Premature birth is also a risk factor, with a postulated increased sensitivity to neuronal damage both instrumental and curiously independent of ASD risk, where preterm birth (when healthy) is still a higher risk. Specific mechanisms that can lead to potential brain cell injury include those associated with prematurity (anoxia, hypoglycaemia) which may be of greater note during acute neurodevelopment phases such as neuronal migration.
Further risks can be subcategorised as ‘endogenous’ (short-interval pregnancy, birth complications involving hypoxemia, ischaemia or trauma, maternal obesity and diabetes) or ‘exogenous’ (medication exposure such as to sodium valproate, and b2-adrenergic asthma medications and, potentially, exposure to air pollution).
The authors conclude that the mechanisms of damage that promote ASD risk are likely either directly on brain cells and supporting cells, or indirectly through inflammation or hormonal interference.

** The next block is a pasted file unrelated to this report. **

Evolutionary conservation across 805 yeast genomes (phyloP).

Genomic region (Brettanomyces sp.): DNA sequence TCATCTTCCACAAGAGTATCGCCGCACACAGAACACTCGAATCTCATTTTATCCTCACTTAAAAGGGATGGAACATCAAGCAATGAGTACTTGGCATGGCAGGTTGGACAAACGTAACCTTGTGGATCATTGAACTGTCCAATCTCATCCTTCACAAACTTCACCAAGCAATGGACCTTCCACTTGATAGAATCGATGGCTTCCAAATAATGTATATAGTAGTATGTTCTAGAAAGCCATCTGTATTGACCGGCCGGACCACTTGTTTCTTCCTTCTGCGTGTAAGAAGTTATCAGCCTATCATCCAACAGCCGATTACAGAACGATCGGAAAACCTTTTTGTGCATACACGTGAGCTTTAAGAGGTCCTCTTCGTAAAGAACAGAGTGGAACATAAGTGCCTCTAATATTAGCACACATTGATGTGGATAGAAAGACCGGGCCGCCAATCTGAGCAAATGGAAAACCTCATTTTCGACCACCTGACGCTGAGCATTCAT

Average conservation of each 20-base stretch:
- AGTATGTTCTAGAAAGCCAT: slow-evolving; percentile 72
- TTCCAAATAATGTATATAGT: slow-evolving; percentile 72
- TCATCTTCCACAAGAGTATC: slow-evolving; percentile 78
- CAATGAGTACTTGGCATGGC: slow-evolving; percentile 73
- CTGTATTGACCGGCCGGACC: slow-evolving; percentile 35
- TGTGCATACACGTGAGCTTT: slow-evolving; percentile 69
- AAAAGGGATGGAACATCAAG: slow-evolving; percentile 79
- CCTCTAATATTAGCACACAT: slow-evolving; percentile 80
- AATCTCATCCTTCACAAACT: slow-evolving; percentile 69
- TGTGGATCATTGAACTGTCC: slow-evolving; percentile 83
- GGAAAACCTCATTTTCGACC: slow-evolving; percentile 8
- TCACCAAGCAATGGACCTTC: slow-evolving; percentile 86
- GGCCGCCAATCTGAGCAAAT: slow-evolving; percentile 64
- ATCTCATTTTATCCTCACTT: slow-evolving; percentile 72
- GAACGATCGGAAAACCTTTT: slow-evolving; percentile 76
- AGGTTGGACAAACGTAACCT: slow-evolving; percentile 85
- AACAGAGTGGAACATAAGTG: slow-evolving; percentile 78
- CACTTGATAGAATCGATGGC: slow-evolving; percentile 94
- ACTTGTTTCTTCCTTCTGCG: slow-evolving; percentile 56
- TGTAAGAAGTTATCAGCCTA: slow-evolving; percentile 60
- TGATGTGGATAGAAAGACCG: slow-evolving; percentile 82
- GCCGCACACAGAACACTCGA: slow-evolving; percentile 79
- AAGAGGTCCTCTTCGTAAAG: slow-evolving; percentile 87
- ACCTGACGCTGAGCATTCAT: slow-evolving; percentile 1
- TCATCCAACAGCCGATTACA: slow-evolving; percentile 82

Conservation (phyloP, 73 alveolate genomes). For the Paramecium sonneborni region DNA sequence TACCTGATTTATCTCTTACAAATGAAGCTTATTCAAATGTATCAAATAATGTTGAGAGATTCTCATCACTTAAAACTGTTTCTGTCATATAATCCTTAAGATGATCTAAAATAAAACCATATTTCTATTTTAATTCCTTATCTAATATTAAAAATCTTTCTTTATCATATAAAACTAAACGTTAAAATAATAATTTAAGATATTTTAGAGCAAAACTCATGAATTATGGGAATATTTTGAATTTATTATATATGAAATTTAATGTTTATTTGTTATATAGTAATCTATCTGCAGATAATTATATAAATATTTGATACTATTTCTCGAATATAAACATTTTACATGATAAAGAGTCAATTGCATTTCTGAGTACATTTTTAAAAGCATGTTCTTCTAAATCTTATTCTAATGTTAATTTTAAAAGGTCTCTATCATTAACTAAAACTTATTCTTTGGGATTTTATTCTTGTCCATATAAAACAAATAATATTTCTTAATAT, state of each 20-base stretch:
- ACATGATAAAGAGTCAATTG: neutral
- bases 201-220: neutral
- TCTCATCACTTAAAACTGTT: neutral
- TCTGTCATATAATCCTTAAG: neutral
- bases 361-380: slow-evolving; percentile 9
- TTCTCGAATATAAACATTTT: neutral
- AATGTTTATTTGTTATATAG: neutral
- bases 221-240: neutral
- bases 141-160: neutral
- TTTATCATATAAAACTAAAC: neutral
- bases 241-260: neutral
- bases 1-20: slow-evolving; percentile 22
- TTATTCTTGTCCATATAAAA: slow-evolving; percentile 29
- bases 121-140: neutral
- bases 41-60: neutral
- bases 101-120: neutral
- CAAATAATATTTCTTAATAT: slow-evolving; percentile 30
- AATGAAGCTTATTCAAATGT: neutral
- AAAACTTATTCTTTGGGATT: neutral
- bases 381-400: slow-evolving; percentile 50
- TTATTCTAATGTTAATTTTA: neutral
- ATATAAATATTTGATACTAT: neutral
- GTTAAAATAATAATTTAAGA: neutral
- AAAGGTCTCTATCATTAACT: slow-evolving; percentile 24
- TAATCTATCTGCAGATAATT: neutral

They suggest that environmental factors may actually influence genes, suggesting a complex interplay between disparate risk factors that are additive to ward developmental abnormality and further development of ASD.
Altered brain development
The primary method of evaluation of altered brain development is imaging, which can include non-specific measures such as computed topography (CT) or more detailed analysis such as functional MRI and perfusion weighted imaging (the latter of which is important in delineating differences in cognitive processes in psychiatric disease or otherwise).